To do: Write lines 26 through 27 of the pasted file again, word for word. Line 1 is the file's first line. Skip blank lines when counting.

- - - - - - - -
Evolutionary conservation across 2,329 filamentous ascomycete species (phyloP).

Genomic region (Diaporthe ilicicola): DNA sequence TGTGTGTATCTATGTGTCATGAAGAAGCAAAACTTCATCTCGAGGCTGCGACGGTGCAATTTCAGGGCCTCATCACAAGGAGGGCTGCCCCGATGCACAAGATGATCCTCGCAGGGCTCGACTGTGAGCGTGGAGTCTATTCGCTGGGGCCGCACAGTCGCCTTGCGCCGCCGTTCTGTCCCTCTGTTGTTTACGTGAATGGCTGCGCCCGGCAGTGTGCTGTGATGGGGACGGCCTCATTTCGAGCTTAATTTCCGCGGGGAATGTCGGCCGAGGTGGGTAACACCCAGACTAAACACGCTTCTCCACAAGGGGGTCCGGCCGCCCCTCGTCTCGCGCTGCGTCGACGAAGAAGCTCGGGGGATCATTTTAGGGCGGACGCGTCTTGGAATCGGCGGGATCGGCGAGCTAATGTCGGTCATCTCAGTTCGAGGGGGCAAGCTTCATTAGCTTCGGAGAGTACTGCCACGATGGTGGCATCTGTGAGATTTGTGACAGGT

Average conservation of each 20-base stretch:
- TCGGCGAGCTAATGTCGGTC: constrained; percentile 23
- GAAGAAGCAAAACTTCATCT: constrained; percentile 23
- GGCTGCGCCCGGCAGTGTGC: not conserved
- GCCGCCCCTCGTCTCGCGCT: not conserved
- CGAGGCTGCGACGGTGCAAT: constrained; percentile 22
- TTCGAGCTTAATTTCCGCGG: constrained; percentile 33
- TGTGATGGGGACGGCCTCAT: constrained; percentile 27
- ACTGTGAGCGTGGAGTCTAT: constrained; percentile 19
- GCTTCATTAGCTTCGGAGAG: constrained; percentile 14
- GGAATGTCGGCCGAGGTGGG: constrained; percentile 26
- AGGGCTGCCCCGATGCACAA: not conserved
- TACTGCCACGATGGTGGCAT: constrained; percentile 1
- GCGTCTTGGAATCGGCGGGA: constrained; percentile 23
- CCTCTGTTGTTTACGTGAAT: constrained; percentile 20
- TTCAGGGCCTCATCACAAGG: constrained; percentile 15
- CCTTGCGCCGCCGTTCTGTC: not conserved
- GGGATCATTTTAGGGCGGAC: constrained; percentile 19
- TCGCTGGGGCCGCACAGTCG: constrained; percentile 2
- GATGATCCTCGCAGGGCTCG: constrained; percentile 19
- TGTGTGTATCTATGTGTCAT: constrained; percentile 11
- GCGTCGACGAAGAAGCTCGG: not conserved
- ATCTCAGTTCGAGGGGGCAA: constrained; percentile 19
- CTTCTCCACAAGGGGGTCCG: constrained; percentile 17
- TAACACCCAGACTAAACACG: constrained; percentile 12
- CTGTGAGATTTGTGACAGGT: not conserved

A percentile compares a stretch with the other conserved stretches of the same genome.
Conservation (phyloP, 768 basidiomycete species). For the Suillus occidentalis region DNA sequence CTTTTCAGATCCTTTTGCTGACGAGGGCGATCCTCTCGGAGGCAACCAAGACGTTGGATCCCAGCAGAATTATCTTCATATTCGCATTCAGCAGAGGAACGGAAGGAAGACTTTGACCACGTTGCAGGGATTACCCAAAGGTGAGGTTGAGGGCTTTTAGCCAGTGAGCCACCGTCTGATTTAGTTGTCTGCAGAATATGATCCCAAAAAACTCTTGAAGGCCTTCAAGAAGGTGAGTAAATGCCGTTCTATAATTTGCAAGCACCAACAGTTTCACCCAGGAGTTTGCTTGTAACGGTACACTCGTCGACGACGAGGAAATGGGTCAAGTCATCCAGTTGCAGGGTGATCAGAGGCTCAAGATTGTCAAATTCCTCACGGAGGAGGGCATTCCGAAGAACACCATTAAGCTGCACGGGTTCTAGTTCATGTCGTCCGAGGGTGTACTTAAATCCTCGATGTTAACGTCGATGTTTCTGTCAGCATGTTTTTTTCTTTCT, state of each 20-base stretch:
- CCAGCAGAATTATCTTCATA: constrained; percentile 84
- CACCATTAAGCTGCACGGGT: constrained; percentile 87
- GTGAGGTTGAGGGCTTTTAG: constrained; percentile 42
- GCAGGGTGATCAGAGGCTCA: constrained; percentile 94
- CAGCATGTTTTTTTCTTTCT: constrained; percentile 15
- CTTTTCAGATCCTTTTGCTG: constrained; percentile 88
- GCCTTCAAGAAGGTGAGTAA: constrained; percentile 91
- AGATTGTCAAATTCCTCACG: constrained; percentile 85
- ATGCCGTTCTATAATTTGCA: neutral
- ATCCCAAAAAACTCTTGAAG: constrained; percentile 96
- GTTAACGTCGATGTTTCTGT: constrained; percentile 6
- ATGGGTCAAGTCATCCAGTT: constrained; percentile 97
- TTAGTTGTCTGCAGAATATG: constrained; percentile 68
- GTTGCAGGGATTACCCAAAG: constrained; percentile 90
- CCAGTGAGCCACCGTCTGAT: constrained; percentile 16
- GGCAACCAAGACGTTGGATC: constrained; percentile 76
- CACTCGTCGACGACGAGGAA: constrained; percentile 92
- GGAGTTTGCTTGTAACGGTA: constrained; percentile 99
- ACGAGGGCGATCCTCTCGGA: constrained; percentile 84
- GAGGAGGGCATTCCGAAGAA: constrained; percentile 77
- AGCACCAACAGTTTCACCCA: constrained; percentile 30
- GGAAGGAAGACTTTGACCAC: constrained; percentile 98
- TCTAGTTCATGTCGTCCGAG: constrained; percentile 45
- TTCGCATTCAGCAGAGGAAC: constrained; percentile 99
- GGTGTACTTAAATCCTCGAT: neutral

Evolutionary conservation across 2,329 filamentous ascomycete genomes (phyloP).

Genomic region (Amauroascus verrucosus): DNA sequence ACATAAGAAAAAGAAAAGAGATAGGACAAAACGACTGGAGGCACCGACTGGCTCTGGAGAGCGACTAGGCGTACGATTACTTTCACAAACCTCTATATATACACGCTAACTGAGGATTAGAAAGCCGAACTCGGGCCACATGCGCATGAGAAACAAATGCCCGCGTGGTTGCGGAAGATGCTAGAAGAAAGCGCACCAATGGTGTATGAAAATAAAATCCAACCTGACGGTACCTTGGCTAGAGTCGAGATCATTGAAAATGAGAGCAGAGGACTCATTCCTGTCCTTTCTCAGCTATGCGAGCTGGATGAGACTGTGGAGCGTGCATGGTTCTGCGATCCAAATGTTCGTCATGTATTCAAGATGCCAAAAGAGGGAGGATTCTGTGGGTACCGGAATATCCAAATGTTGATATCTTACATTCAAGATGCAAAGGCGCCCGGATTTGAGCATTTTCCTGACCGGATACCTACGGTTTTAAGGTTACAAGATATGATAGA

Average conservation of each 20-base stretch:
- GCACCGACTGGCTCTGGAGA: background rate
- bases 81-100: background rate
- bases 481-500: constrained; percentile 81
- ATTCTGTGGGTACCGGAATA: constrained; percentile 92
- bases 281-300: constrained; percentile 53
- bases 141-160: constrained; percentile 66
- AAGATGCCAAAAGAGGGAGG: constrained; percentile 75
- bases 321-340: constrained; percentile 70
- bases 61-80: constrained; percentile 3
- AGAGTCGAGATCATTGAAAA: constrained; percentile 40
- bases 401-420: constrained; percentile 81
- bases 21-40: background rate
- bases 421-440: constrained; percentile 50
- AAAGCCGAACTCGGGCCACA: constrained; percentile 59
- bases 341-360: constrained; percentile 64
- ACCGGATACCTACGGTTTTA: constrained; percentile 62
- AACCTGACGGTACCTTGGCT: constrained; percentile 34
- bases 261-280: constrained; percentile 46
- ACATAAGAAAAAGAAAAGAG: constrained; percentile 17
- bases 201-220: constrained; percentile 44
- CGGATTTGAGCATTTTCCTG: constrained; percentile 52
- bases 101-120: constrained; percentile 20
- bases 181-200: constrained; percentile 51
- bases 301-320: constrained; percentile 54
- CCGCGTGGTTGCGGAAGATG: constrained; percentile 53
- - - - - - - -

- CTTCTCCACAAGGGGGTCCG: constrained; percentile 17
- TAACACCCAGACTAAACACG: constrained; percentile 12